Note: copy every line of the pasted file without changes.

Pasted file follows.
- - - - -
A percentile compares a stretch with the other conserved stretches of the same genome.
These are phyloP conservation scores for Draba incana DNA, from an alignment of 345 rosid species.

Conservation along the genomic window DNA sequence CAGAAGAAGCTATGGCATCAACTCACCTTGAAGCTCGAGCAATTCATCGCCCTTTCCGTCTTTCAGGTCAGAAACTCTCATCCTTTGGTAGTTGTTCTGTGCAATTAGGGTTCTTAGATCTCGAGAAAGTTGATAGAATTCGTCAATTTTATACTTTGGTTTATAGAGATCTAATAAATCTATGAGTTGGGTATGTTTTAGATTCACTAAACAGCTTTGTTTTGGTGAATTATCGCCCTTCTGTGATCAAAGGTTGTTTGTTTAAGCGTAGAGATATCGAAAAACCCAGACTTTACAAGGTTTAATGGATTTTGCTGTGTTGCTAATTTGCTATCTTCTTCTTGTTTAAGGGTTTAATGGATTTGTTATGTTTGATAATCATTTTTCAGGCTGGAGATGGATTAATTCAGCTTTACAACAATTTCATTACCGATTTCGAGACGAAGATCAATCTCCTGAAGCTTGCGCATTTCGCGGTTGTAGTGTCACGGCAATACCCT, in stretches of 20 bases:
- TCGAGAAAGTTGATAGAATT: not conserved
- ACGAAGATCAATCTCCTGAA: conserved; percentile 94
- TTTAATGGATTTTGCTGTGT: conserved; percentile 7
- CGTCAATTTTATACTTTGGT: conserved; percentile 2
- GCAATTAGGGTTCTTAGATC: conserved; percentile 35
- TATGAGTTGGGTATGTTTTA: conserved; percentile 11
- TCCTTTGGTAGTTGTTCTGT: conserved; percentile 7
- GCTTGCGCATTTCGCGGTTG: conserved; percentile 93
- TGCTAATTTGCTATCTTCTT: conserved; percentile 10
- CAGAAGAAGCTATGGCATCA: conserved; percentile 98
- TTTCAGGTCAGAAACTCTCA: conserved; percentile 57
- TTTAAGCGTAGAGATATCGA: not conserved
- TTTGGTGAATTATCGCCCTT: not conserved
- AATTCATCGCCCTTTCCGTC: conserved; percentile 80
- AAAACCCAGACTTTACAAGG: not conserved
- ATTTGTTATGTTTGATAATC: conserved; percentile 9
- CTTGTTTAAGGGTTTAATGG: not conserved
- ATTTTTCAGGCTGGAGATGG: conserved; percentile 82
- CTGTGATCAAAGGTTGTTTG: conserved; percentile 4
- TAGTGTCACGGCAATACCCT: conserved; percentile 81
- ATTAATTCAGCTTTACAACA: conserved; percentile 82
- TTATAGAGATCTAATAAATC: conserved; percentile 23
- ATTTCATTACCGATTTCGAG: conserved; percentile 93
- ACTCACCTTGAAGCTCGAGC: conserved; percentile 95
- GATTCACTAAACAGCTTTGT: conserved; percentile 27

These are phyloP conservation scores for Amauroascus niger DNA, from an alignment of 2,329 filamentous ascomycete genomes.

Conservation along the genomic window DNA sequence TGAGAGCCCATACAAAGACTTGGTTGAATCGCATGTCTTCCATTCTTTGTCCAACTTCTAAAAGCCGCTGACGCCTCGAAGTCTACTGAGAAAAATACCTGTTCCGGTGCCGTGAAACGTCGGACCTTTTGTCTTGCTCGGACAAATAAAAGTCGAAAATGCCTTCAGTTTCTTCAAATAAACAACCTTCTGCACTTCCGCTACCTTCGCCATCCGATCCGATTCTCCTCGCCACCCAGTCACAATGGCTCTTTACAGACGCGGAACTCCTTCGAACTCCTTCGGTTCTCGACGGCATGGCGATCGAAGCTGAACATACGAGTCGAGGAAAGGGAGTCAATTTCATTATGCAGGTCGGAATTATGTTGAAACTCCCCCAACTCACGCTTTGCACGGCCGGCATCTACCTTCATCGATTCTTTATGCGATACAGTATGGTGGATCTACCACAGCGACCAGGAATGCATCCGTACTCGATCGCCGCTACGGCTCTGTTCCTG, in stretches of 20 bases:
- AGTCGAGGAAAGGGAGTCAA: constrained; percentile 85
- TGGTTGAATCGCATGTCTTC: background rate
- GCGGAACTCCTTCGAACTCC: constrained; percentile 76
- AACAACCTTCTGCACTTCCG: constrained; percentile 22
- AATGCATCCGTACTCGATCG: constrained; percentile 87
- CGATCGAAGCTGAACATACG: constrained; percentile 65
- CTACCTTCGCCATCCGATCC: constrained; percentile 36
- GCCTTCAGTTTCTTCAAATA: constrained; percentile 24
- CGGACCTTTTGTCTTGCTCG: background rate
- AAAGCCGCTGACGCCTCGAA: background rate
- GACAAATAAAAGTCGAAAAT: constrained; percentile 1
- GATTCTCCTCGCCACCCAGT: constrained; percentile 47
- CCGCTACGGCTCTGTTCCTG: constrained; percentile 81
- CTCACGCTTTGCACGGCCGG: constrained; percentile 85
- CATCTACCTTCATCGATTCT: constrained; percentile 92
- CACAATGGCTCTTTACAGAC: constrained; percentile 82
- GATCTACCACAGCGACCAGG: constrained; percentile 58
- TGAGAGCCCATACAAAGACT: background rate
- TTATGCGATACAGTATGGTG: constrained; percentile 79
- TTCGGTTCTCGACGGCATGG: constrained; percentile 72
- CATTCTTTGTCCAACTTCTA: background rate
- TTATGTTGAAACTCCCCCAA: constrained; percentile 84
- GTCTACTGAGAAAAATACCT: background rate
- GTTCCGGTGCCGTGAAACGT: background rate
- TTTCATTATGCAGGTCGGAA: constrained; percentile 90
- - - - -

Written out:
A percentile compares a stretch with the other conserved stretches of the same genome.
These are phyloP conservation scores for Draba incana DNA, from an alignment of 345 rosid species.

Conservation along the genomic window DNA sequence CAGAAGAAGCTATGGCATCAACTCACCTTGAAGCTCGAGCAATTCATCGCCCTTTCCGTCTTTCAGGTCAGAAACTCTCATCCTTTGGTAGTTGTTCTGTGCAATTAGGGTTCTTAGATCTCGAGAAAGTTGATAGAATTCGTCAATTTTATACTTTGGTTTATAGAGATCTAATAAATCTATGAGTTGGGTATGTTTTAGATTCACTAAACAGCTTTGTTTTGGTGAATTATCGCCCTTCTGTGATCAAAGGTTGTTTGTTTAAGCGTAGAGATATCGAAAAACCCAGACTTTACAAGGTTTAATGGATTTTGCTGTGTTGCTAATTTGCTATCTTCTTCTTGTTTAAGGGTTTAATGGATTTGTTATGTTTGATAATCATTTTTCAGGCTGGAGATGGATTAATTCAGCTTTACAACAATTTCATTACCGATTTCGAGACGAAGATCAATCTCCTGAAGCTTGCGCATTTCGCGGTTGTAGTGTCACGGCAATACCCT, in stretches of 20 bases:
- TCGAGAAAGTTGATAGAATT: not conserved
- ACGAAGATCAATCTCCTGAA: conserved; percentile 94
- TTTAATGGATTTTGCTGTGT: conserved; percentile 7
- CGTCAATTTTATACTTTGGT: conserved; percentile 2
- GCAATTAGGGTTCTTAGATC: conserved; percentile 35
- TATGAGTTGGGTATGTTTTA: conserved; percentile 11
- TCCTTTGGTAGTTGTTCTGT: conserved; percentile 7
- GCTTGCGCATTTCGCGGTTG: conserved; percentile 93
- TGCTAATTTGCTATCTTCTT: conserved; percentile 10
- CAGAAGAAGCTATGGCATCA: conserved; percentile 98
- TTTCAGGTCAGAAACTCTCA: conserved; percentile 57
- TTTAAGCGTAGAGATATCGA: not conserved
- TTTGGTGAATTATCGCCCTT: not conserved
- AATTCATCGCCCTTTCCGTC: conserved; percentile 80
- AAAACCCAGACTTTACAAGG: not conserved
- ATTTGTTATGTTTGATAATC: conserved; percentile 9
- CTTGTTTAAGGGTTTAATGG: not conserved
- ATTTTTCAGGCTGGAGATGG: conserved; percentile 82
- CTGTGATCAAAGGTTGTTTG: conserved; percentile 4
- TAGTGTCACGGCAATACCCT: conserved; percentile 81
- ATTAATTCAGCTTTACAACA: conserved; percentile 82
- TTATAGAGATCTAATAAATC: conserved; percentile 23
- ATTTCATTACCGATTTCGAG: conserved; percentile 93
- ACTCACCTTGAAGCTCGAGC: conserved; percentile 95
- GATTCACTAAACAGCTTTGT: conserved; percentile 27

These are phyloP conservation scores for Amauroascus niger DNA, from an alignment of 2,329 filamentous ascomycete genomes.

Conservation along the genomic window DNA sequence TGAGAGCCCATACAAAGACTTGGTTGAATCGCATGTCTTCCATTCTTTGTCCAACTTCTAAAAGCCGCTGACGCCTCGAAGTCTACTGAGAAAAATACCTGTTCCGGTGCCGTGAAACGTCGGACCTTTTGTCTTGCTCGGACAAATAAAAGTCGAAAATGCCTTCAGTTTCTTCAAATAAACAACCTTCTGCACTTCCGCTACCTTCGCCATCCGATCCGATTCTCCTCGCCACCCAGTCACAATGGCTCTTTACAGACGCGGAACTCCTTCGAACTCCTTCGGTTCTCGACGGCATGGCGATCGAAGCTGAACATACGAGTCGAGGAAAGGGAGTCAATTTCATTATGCAGGTCGGAATTATGTTGAAACTCCCCCAACTCACGCTTTGCACGGCCGGCATCTACCTTCATCGATTCTTTATGCGATACAGTATGGTGGATCTACCACAGCGACCAGGAATGCATCCGTACTCGATCGCCGCTACGGCTCTGTTCCTG, in stretches of 20 bases:
- AGTCGAGGAAAGGGAGTCAA: constrained; percentile 85
- TGGTTGAATCGCATGTCTTC: background rate
- GCGGAACTCCTTCGAACTCC: constrained; percentile 76
- AACAACCTTCTGCACTTCCG: constrained; percentile 22
- AATGCATCCGTACTCGATCG: constrained; percentile 87
- CGATCGAAGCTGAACATACG: constrained; percentile 65
- CTACCTTCGCCATCCGATCC: constrained; percentile 36
- GCCTTCAGTTTCTTCAAATA: constrained; percentile 24
- CGGACCTTTTGTCTTGCTCG: background rate
- AAAGCCGCTGACGCCTCGAA: background rate
- GACAAATAAAAGTCGAAAAT: constrained; percentile 1
- GATTCTCCTCGCCACCCAGT: constrained; percentile 47
- CCGCTACGGCTCTGTTCCTG: constrained; percentile 81
- CTCACGCTTTGCACGGCCGG: constrained; percentile 85
- CATCTACCTTCATCGATTCT: constrained; percentile 92
- CACAATGGCTCTTTACAGAC: constrained; percentile 82
- GATCTACCACAGCGACCAGG: constrained; percentile 58
- TGAGAGCCCATACAAAGACT: background rate
- TTATGCGATACAGTATGGTG: constrained; percentile 79
- TTCGGTTCTCGACGGCATGG: constrained; percentile 72
- CATTCTTTGTCCAACTTCTA: background rate
- TTATGTTGAAACTCCCCCAA: constrained; percentile 84
- GTCTACTGAGAAAAATACCT: background rate
- GTTCCGGTGCCGTGAAACGT: background rate
- TTTCATTATGCAGGTCGGAA: constrained; percentile 90